Update Monday, February 3, 12:30 p.m.: As of 12:21 p.m. Beijing time on February 3, 17,238 confirmed cases of the novel coronavirus have been found in China, with 21,558 suspected cases and 361 deaths. 479 individuals have recovered from the virus. There are now confirmed cases of the virus in Boston and New York City from individuals who have traveled to China. The Philippines has reported its first death from the virus outside of China. Cases have spiked in recent days and are expected to continue as people return from the Chinese New Year Holiday and more test results return as testing positive for the virus. According to some health experts, a pandemic is now possible, defined as an ongoing epidemic on two or more continents. The novel coronavirus can infect people through fecal-oral transmission, in addition to air droplets and close contact, according to new research from Renmin Hospital of Wuhan University and the Wuhan Institute of Virology and as reported in Sixth Tone.
Many Chinese citizens will be returning to work from the Chinese New Year holiday this week; however, many are encouraged to continue working from home to prevent the spread of the virus. Many provinces have extended enterprise work return dates until February 9. Stocks in Shanghai opened 8.7 percent lower on Monday, according to the New York Times. Apple has closed all its stores in mainland China until February 9. Applications for marriage licenses in the affected Hubei Province have been suspended until further notice. From February 1, passengers booking train tickets nationwide will be required to provide their phone number with their booking, possibly as a contact method in the event a coronavirus case is detected on the train. From February 2, temperature checks are in place across all train stations nationwide and those with a fever will be barred entry. The cities of Wenzhou and Huanggang, where an abundance of cases have occurred, are under strict lockdown measures, where new laws require households to designate just one person who may go outside and purchase any essential items, such as groceries. In Beijing, popular shopping areas such as Sanlitun have turned into ghost towns.
There’s an eerie feeling on the Capital Normal University campus. A lone basketball player enjoys a round on the court. Four students have left this morning and I will be leaving with two others at 12:30. pic.twitter.com/vZ00SDoiHa
— Benjy Renton (@bhrenton) February 1, 2020
Many international airlines have suspended flights to and from China beginning in the next few days, including American, Delta and United. Travelers still in Beijing and planning to leave are urged to do so as soon as possible. One of our students’ flights to Los Angeles was cancelled less than 24 hours prior to departure; we rebooked him on a routing through Taiwan. Singapore has now closed its borders to those who have visited mainland China in the past 14 days. SupChina reports on the latest updates from the U.S.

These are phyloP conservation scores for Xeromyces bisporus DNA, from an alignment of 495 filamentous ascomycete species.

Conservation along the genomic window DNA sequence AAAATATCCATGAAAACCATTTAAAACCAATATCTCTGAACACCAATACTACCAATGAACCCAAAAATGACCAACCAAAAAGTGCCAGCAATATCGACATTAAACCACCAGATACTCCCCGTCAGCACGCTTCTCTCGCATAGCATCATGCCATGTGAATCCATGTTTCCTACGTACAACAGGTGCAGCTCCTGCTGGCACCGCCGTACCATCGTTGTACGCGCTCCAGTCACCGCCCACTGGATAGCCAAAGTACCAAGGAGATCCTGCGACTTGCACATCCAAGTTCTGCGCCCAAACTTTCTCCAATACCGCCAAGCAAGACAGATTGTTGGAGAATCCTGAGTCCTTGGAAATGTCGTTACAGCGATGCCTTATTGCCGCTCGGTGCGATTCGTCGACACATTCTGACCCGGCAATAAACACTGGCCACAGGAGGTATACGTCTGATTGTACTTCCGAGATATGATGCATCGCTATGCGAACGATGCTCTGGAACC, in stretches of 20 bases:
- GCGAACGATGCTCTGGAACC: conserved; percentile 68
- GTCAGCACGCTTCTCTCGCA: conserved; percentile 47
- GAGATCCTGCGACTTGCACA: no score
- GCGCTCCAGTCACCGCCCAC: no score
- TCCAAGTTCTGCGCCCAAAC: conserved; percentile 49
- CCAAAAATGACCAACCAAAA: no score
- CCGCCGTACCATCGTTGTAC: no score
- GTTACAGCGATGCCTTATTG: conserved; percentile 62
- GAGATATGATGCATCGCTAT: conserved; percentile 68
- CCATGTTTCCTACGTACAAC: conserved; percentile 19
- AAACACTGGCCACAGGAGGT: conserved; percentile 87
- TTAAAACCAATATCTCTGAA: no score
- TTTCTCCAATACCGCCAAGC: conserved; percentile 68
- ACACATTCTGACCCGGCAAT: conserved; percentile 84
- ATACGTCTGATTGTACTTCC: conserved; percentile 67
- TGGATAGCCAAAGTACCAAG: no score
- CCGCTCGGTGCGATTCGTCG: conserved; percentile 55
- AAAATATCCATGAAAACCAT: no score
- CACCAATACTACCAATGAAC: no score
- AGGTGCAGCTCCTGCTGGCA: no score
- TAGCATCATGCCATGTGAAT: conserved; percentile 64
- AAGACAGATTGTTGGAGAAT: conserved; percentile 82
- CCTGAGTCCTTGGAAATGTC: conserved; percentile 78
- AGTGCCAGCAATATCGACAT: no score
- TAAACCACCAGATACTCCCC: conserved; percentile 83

President Trump has temporarily suspended entry into the United States for any foreign nationals who have traveled to China, the administration announced on Friday.
The action will restrict all foreign nationals who have been to China — other than immediate family of American citizens and permanent residents — from entering the United States.
Earlier today, U.S. citizens were warned by the State Department to not travel to China, and any U.S. citizen returning from China will soon have to undergo a mandatory 14-day quarantine.
Beginning on Feb. 2, any United States citizen returning home who has been in the Hubei province of China within the past 14 days will be quarantined for up to 14 days, administration officials said. Those who have been to other parts of China within the past 14 days will be subject to “proactive entry screening” and up to 14 days of monitoring and self quarantine.
With the cancellation of Middlebury, CET, SYA and NSLI-Y programs, among others, students have returned to the U.S. to make alternative plans for the spring semester. At 11:15 p.m. ET on Saturday, February 1, the last Middlebury student to leave Beijing arrived in the U.S. and thus a five-day repatriation process was complete for 24 CET students. While not under formal quarantine, those returning from China are encouraged to spend up to 14 days in semi-isolation and monitor symptoms, as well as close contacts.
Since the last update, I have been featured on NPR, the Boston Globe and the Middlebury Campus, discussing the situation in Beijing and providing details on the repatriation process for our students.
Reporting about the coronavirus can get a person down. That’s why I was thrilled to do this sweet little vignette about one American student, @bhrenton, suddenly tasked with getting his fellow students out of China this week.https://t.co/f1nyzOSJR2
— Emily Feng 冯哲芸 (@EmilyZFeng) February 2, 2020
We thank our colleagues at Middlebury Schools Abroad and CET for their invaluable assistance with the repatriation process. We are happy to confirm that all students have arrived in the U.S. safely and those who chose to reenroll in Middlebury will receive additional information on courses and housing in the coming days. While possibly not on a daily basis, we anticipate posting further updates should there be a need to inform our students and the community at large.
And one final note:
Wuhan Coronavirus: Updates - Off the Silk Road · February 3, 2020 at 1:07 am
[…] Sunday, February 2 […]
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